Monday

30th Mar 2020

Belgium catapulted into fresh uncertainty as PM resigns

  • The king has yet to accept the resignation of Belgian PM, Yves Leterme (pictured) (Photo: consilium.europa.eu)

Belgian politics were once again hurled into chaos on Thursday (22 April) after the Flemish Liberal party (Open VLD) - a key member of the ruling coalition - decided to pull out of the five-month-old government. .

Prime Minister Yves Leterme subsequently tendered his resignation to the country's head of state, King Albert II, around 1:30pm. "There was no other choice but for the government to resign," finance minister Didier Reynders told reporters.

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Open VLD quit the coalition saying it was frustrated by the government's failure to solve the dispute between the French-speaking and Dutch-speaking communities in suburbs around Brussels.

The eventual outcome of the country's latest bout of political paralysis remains in doubt, with talks between Mr Leterme, the king and various political factions currently ongoing. A compromise solution to restore the coalition, the emergence of a new prime minister, or national elections are all possibilities.

A palace statement said the king is "reserving his decision" on whether to accept Mr Leterme's resignation.

The timing is also bad, with the developments placing a question mark over Belgium's capacity to successfully carry out its term at the helm of the EU's rotating six-month presidency, set to start on the 1 July.

"It is too early to draw any conclusions," Jesús Carmona, deputy spokesperson of European Council President Herman Van Rompuy told EUobserver.

Despite the creation of a permanent council president under the EU's Lisbon Treaty, the bloc's rotating system continues to operate in a scaled-down fashion, with countries holding the title still charged with organising and chairing a huge number of meetings central to the smooth operation of the union.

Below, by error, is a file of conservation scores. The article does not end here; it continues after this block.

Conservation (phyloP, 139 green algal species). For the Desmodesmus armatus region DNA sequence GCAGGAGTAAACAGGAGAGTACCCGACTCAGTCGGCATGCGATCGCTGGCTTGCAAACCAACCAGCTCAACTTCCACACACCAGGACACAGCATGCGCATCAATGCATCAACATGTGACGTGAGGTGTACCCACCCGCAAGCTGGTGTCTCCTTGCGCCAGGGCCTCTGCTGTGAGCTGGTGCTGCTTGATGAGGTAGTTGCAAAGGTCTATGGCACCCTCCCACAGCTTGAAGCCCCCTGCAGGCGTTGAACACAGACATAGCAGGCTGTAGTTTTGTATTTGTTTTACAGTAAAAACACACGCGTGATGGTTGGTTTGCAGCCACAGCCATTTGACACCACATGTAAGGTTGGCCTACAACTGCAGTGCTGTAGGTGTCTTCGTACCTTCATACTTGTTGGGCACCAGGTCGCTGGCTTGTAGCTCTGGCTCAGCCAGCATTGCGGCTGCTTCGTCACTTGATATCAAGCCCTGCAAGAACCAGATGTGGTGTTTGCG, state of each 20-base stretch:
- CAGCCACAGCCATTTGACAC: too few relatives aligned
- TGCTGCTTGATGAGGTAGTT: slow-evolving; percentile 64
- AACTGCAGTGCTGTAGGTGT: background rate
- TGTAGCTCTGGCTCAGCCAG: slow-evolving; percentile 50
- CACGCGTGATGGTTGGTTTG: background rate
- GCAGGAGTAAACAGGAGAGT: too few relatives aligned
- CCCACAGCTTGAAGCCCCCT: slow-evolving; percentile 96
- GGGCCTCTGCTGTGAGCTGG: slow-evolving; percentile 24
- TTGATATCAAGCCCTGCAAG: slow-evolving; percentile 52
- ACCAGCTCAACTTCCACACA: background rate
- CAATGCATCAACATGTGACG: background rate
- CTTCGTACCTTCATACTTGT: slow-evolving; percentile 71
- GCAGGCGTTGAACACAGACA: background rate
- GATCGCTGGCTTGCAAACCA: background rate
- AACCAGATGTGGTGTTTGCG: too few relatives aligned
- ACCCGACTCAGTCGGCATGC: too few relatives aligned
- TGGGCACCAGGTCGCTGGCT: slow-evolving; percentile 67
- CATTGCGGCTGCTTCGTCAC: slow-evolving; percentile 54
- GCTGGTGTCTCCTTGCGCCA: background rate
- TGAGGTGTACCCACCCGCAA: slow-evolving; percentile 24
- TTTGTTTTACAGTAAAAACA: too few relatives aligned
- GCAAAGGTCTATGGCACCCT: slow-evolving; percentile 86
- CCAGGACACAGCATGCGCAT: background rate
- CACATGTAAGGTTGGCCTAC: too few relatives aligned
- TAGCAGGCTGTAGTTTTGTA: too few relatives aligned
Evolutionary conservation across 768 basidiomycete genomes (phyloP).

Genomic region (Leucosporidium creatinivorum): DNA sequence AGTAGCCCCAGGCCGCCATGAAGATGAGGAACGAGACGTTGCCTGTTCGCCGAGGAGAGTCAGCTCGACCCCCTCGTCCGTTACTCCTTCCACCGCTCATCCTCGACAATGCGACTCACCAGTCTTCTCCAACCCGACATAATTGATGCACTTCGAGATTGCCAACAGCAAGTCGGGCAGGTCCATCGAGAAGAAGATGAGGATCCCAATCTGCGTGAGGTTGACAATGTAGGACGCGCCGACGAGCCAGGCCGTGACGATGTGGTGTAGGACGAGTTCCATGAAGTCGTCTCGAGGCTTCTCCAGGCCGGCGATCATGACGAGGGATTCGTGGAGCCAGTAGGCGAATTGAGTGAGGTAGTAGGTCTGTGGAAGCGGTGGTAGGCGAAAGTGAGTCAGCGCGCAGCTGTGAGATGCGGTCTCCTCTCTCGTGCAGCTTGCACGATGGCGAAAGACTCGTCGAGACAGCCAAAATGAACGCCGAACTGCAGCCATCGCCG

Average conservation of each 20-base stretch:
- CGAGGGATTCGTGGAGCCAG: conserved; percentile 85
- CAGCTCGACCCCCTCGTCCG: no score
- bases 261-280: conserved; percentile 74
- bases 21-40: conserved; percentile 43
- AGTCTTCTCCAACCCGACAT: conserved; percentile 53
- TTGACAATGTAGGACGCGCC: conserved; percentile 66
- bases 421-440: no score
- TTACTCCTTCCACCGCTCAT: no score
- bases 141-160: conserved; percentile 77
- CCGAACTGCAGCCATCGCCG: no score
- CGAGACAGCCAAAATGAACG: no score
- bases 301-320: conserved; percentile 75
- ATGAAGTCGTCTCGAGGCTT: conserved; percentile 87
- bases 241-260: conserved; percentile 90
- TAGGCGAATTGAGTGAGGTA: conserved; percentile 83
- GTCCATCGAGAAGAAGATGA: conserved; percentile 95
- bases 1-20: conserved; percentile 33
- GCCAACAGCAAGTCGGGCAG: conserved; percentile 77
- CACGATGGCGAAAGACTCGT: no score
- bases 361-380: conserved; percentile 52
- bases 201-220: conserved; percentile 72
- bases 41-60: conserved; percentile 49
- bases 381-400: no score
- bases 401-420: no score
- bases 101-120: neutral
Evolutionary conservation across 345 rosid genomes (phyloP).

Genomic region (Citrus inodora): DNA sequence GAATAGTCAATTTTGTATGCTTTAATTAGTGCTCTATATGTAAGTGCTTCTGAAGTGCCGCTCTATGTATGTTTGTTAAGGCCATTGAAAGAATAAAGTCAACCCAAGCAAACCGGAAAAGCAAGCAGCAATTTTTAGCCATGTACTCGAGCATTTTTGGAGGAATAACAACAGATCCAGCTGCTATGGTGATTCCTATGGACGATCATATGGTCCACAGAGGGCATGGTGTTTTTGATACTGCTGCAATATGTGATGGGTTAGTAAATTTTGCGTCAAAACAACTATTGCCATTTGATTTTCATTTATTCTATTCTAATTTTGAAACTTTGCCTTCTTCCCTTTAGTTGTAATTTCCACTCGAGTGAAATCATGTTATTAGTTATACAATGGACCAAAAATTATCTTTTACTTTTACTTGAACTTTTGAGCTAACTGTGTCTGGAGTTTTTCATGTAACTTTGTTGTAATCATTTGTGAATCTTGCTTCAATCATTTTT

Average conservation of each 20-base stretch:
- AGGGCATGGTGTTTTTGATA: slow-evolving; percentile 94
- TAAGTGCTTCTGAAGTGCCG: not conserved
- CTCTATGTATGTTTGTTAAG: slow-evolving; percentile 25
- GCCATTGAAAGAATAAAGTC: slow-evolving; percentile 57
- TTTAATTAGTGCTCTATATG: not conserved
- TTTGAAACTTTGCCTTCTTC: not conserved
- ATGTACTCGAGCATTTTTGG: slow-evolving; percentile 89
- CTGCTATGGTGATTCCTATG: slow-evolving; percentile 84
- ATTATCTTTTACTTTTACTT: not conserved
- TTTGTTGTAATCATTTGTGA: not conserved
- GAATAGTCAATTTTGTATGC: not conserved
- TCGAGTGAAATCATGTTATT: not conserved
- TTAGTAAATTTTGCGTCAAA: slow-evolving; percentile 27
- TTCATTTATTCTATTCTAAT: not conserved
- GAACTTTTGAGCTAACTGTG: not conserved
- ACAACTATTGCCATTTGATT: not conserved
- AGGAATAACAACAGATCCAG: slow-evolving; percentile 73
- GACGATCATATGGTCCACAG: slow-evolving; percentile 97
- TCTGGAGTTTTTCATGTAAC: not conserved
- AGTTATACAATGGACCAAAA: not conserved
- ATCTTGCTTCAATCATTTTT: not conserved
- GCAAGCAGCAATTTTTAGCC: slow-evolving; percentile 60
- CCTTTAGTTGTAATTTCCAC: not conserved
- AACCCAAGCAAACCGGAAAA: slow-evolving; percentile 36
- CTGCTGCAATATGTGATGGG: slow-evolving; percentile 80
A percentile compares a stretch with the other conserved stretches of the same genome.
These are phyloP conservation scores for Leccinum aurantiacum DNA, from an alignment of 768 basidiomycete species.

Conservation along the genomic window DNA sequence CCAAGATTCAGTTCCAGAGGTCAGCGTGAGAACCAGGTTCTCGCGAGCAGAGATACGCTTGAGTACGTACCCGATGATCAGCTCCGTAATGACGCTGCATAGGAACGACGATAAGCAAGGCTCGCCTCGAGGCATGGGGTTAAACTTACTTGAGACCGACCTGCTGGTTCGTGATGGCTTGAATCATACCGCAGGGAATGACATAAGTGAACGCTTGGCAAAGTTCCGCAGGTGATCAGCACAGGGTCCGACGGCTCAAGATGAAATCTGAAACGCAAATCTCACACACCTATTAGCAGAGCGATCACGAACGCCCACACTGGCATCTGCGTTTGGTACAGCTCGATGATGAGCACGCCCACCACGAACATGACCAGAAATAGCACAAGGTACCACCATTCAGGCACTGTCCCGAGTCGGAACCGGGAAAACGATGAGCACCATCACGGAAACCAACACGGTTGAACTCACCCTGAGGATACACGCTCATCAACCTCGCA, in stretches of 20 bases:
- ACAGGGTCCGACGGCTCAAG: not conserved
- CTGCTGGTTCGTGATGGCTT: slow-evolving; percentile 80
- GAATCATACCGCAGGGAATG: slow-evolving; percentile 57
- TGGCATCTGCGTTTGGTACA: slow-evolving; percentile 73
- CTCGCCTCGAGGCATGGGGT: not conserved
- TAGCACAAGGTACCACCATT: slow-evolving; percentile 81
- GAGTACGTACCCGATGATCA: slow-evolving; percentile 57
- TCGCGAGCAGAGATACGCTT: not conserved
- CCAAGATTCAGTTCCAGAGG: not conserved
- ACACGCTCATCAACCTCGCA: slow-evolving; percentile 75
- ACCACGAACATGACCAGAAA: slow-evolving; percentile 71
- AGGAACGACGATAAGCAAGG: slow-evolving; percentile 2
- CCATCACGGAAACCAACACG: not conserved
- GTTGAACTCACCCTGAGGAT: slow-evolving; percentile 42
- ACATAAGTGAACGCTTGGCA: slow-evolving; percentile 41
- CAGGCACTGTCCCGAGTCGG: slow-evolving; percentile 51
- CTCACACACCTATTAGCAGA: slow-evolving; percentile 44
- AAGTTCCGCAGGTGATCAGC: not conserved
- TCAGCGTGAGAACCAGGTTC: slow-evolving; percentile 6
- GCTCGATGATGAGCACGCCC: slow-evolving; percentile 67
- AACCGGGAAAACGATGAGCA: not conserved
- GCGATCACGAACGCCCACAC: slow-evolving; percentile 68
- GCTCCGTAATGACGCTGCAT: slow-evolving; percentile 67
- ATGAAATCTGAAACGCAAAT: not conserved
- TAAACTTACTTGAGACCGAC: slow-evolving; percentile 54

A vote of no confidence toppled the Czech government in March 2009 during the country's tenure of the EU presidency, bringing with it a wave of confusion. A caretaker government was subsequently installed.

"A political crisis in the current circumstances would be inopportune and would greatly damage the economic and social welfare of citizens, as well as Belgium's role on the European scene," King Albert II said in his statement on Thursday afternoon, adding that Mr Leterme agreed with him.

Language disputes

The fractious nature of Belgian politics was increasingly drawn to the world's attention in 2007 when the country, home to the bulk of the EU's institutions, took nine months to form a government after elections.

Squabbles between the country's French and Dutch-speaking politicians are prone to boiling over, with Mr Leterme's visit to the king on Thursday marking his fifth attempt at resignation over his political career.

The latest dispute centres on a long-running language stand-off between francophone and Dutch-speaking communities on the outskirts of Brussels. A controversial law to redraw a constituency boundary in the area would have a negative impact on the French-speaking minority, say francophone politicians.

Reactions were varied, although many Belgian citizens were rather sanguine about the latest development. "This is a never-ending story. They will keep on arguing for ever. And one thing you can be sure of, the politicians will always get paid," said Judith, a 50-year-old Flemish nurse.

Markets and the Burka

The fresh instability looked set to delay a Belgian parliamentary vote due to take place on Thursday on a total ban of the Islamic burqa in public places and other types of veil in the country. If passed it would have been the first parliament in the world to impose a national ban on the dress.

Analysts were also assessing the financial implications of the latest fall-out, with markets currently ravaging the bond markets of several southern European states.

"It will have only a minor impact on the bond market, perhaps a few basis points," Carsten Brzeski, senior economist with Dutch bank ING, told this website. "Markets are now used to Belgium not having a government. If it was Greece it would be a different question," he added.

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